At the University level, she has chaired or been a member of nearly three dozen committees and task forces, including the Faculty Senate; the Senate’s diversity and curriculum committees; an Educational Leadership dissertation committee; the Provost’s Committee on Promotion, Tenure and Academic Freedom; the New Program Approval Task Force for the University's Strategic Plan; the 2016 Faculty Annual Evaluation Working Group; and the Presidential Search Committee.
As Martin Roth, dean of the Barney School, wrote in Kidder’s award nomination, her “list of service work is impressive in both activities and length. It is hard to imagine any faculty at the University who has been more dedicated to sustained service work than Deb.” Key to her ability to serve so effectively, her colleagues note, is the excellent working rapports she has established across campus. “She goes out of her way to know about, meet, and develop effectual relationships with colleagues throughout the Barney School and University,” Roth wrote, adding that she is respected for the work she does and for her enthusiastic and gracious support of the work of others.
Kidder’s institutional knowledge, connections, and commitment to excellence are invaluable to the University and exemplify the qualities the Oscar and Shoshana Trachtenberg Award applauds. She earned her PhD in industrial and labor relations at the University of Minnesota and her bachelor’s degree in economics at Swarthmore College.
Caryn Christensen, associate professor of psychology and associate dean of the College of Arts and Sciences is the 2018 recipient of the Donald W. Davis All-University Curriculum Awardthat recognizes effective interdisciplinary teaching, as well as the overall contributions to the All- University Curriculum (AUC) program.
Christensen has been an invaluable member of the University community for more than 25 years and a tireless champion of interdisciplinary studies. In roles ranging from associate professor to program director to psychology department chair, she has inspired colleagues, students, and parents alike with her thoughtfulness, support, and inclusive good-natured approach.
Her work ethic is legendary. While shouldering commitments in the Department of Psychology, she also served the interim dean of undergraduate learning, where her responsibilities included oversight of the All-University Curriculum and First-Year Interest Groups; revision of the AUC; design of a support structure to sustain University-wide Strategic Plan initiatives; and the linking of undergraduate academic programs, like the Honors Program and the Writing Center, to key strategic initiatives.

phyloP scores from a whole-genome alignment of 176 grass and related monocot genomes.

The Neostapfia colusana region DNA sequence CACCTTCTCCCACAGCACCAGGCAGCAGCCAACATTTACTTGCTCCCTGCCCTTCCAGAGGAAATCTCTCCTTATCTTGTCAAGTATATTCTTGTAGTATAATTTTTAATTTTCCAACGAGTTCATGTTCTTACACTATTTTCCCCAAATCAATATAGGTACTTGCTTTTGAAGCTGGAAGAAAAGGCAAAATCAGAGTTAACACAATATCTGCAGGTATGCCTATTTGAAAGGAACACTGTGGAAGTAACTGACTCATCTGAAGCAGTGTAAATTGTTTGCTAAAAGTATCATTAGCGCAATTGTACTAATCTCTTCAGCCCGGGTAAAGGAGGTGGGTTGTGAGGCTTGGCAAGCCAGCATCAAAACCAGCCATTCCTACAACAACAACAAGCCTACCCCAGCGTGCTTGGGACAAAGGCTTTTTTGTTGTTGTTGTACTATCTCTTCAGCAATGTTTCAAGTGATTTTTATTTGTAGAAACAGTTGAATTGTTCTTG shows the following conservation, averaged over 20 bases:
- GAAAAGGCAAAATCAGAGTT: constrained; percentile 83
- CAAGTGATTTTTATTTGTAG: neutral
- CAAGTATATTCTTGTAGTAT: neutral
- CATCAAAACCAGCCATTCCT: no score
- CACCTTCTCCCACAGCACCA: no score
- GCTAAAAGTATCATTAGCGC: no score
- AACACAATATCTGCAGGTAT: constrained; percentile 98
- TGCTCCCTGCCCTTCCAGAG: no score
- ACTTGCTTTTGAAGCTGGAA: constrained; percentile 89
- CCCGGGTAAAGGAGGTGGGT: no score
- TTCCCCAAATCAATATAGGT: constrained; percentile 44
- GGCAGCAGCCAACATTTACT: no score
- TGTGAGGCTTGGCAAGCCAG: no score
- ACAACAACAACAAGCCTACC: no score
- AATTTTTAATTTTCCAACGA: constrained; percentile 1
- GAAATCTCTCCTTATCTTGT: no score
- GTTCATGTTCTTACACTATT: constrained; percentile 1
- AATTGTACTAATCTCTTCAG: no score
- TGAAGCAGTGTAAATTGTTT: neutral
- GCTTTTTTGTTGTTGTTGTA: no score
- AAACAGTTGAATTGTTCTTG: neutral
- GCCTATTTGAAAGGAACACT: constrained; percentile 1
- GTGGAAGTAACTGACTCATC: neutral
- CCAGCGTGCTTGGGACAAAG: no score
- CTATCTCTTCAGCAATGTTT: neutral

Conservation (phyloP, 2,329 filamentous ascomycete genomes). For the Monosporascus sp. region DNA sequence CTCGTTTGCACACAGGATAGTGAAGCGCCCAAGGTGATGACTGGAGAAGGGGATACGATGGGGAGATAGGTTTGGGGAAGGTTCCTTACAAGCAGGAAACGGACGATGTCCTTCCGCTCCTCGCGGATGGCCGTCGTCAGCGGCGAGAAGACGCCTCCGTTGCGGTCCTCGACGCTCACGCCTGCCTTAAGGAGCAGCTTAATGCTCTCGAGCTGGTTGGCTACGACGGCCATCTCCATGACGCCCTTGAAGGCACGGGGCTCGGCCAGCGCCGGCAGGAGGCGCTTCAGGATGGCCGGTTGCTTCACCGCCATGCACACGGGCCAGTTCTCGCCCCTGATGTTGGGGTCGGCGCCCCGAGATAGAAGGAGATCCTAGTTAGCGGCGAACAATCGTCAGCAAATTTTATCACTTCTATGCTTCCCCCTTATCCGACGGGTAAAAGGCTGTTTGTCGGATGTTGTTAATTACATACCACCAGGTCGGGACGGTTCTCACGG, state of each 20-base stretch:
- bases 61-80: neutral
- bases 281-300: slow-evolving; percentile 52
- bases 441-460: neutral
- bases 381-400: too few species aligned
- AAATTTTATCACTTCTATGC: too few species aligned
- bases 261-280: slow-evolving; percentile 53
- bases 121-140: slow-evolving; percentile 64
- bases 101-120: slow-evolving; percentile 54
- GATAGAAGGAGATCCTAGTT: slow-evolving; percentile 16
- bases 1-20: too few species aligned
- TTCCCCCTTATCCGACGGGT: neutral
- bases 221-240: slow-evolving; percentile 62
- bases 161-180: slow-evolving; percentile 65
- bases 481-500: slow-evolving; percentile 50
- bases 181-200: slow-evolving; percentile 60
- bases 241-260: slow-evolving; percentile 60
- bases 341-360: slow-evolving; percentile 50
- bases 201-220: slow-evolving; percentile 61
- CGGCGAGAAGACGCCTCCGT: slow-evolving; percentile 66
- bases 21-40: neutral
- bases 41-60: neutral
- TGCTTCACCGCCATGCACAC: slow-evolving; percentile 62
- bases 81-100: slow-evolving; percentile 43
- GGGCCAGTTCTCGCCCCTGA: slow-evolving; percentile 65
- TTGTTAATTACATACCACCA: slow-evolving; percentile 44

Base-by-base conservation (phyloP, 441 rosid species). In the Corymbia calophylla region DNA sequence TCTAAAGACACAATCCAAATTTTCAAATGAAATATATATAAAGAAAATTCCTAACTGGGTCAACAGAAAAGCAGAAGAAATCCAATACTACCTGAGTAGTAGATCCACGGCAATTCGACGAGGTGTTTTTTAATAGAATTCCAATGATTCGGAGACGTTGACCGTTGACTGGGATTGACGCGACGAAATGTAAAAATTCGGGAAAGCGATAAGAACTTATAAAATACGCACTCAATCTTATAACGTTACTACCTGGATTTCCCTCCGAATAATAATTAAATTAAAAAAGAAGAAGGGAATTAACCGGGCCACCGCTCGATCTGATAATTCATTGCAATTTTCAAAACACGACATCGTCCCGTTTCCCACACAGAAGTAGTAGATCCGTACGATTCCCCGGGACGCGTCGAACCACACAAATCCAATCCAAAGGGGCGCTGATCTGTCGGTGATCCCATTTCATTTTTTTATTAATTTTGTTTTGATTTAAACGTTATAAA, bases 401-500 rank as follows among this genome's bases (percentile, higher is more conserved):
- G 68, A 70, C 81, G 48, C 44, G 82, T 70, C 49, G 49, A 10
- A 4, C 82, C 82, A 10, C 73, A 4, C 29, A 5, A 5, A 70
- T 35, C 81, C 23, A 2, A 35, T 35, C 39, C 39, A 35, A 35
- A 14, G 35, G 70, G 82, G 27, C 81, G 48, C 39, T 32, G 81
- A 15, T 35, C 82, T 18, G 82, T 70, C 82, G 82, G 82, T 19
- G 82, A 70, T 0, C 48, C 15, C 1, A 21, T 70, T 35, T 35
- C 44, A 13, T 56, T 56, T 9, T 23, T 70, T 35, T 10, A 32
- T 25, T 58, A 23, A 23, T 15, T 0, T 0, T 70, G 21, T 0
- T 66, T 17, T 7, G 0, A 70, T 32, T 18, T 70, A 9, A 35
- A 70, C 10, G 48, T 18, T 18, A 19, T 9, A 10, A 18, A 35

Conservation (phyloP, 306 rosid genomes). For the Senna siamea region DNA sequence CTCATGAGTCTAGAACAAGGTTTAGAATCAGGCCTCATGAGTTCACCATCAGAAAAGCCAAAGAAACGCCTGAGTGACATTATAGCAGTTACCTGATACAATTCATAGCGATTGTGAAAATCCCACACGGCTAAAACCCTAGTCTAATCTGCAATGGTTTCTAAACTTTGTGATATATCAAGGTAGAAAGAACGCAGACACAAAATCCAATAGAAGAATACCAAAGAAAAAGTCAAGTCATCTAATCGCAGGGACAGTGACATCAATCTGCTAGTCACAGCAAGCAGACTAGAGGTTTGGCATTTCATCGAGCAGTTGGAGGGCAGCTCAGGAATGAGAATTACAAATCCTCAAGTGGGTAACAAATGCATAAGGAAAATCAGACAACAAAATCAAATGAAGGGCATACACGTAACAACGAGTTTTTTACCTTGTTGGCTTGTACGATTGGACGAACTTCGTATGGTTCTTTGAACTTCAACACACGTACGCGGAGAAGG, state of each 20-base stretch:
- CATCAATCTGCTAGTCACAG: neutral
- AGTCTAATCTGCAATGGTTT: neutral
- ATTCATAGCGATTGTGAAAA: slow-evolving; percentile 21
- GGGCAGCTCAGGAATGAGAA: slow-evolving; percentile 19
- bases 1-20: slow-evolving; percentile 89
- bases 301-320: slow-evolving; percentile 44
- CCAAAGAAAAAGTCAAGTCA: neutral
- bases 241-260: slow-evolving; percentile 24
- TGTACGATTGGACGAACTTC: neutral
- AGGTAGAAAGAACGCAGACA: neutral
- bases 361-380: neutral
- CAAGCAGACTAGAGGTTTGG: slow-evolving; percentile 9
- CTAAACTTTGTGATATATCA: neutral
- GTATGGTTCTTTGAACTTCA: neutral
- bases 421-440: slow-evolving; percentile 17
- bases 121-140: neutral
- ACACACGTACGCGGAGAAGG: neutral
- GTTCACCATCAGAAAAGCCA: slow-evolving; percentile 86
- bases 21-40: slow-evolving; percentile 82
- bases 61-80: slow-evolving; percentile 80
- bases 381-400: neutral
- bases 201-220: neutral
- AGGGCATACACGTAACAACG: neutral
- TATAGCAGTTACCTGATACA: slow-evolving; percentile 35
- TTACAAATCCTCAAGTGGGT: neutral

The AUC program revision she undertook was a thorough process that engaged the campus community in meticulously refining the 31-year-old program to meet the modern demands of interdisciplinary general education. As Douglas Dix, professor of biology in the College of Education, Nursing and Health Professions, wrote in Christensen’s nomination, “It would be impossible, in my opinion, to spend more than a few minutes listening to Caryn and not be inspired to be more interdisciplinary.”
Christensen has served on numerous University committees and task forces, including The Women’s Advancement Initiative, University Graduate Council, Council of Associate Deans, and the NEASC Standard 4 Committee. She earned her PhD and master’s degrees in experimental psychology from Ohio University and her bachelor’s degree from St. Lawrence University.
Yingcui Li, assistant professor of biology in the College of Arts and Sciences is the 2018 recipient of the Belle K. Ribicoff Junior Faculty Prize that recognizes an outstanding junior faculty member—an assistant professor in a tenure-track position, but not yet tenured—who demonstrates combined excellence in teaching, scholarly or creative activity, and service.
Since 2013, Li, PhD, MD, has distinguished herself through her infectious enthusiasm for teaching, scholarship, and service. Known for a passion that transcends the classroom, Li motivates students in the lab and in life. When former UHart student Asiona Findletar ’16 nominated Li nomination, she said Li is one of the great professors who “dares to go beyond the duties of a regular professor. They become a friend, who captures all your respect. One who happens to teach that class you enjoy and genuinely want to go to even if it’s at 8 a.m. One that not only cares about your growth as a student but as a person as well.”
In five years on campus, Li has accumulated many accomplishments, including creating a new developmental biology lecture and lab course for which she won an Innovations in Teaching and Learning Award, and teaching a First Year Seminar (FYS) on Birth Defects for which her class won the Alumni Award for Most Professional Presentation at the FYS Symposium.
Her scholarship includes numerous peer reviewed journal articles and several prestigious grants, including The Women’s Advancement Initiative Faculty Fellowship, Greenberg Junior
Faculty Grant, and Vincent B. Coffin Grant. She has co-chaired the Science, Technology, Engineering, and Math Residential Learning Community and served on the University’s pre-med committee and the College of Arts and Sciences Curriculum Committee.
Li earned her medical degree at Hebei Medical University in China; a master’s in cell and genetics at Peking University; and a master’s and a doctorate in cell and developmental biology at Temple University. Her post-doctorate fellowship in cartilage biology was completed at UConn Health.